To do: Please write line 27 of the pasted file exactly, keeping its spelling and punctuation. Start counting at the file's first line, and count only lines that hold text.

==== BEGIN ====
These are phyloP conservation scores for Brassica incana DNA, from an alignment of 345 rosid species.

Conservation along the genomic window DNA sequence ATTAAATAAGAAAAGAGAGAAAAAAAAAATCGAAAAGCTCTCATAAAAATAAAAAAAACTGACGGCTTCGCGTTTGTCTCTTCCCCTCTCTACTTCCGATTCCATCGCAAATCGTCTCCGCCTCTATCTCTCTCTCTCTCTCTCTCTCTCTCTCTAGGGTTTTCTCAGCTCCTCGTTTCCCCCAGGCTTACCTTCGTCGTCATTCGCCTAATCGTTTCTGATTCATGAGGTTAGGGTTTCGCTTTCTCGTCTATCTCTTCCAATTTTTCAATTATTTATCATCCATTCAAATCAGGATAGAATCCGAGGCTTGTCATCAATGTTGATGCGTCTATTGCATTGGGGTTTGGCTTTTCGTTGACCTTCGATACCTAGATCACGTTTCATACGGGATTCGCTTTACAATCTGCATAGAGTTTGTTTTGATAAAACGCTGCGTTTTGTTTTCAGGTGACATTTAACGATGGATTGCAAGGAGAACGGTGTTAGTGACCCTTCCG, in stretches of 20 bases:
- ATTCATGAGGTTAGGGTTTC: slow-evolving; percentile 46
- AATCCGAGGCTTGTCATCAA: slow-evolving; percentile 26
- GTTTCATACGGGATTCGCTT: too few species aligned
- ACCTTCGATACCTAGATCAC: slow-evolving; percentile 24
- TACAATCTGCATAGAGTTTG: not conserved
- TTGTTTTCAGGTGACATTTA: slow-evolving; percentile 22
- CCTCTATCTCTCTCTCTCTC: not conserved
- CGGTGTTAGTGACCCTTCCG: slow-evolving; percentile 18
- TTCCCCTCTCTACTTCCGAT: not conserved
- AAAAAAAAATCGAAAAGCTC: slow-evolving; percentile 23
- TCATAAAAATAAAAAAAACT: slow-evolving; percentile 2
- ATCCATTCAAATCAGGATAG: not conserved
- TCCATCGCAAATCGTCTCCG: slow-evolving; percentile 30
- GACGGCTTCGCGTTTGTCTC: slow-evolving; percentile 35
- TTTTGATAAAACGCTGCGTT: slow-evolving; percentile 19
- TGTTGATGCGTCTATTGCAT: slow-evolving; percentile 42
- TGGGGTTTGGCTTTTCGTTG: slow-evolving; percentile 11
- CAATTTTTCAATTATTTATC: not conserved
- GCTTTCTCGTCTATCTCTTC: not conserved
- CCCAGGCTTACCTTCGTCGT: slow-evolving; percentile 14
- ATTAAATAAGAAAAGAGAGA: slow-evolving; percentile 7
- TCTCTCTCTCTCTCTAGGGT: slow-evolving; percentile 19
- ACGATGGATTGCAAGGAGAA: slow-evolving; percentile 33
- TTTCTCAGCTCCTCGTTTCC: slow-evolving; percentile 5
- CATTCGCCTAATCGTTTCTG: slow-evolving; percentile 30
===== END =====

- CATTCGCCTAATCGTTTCTG: slow-evolving; percentile 30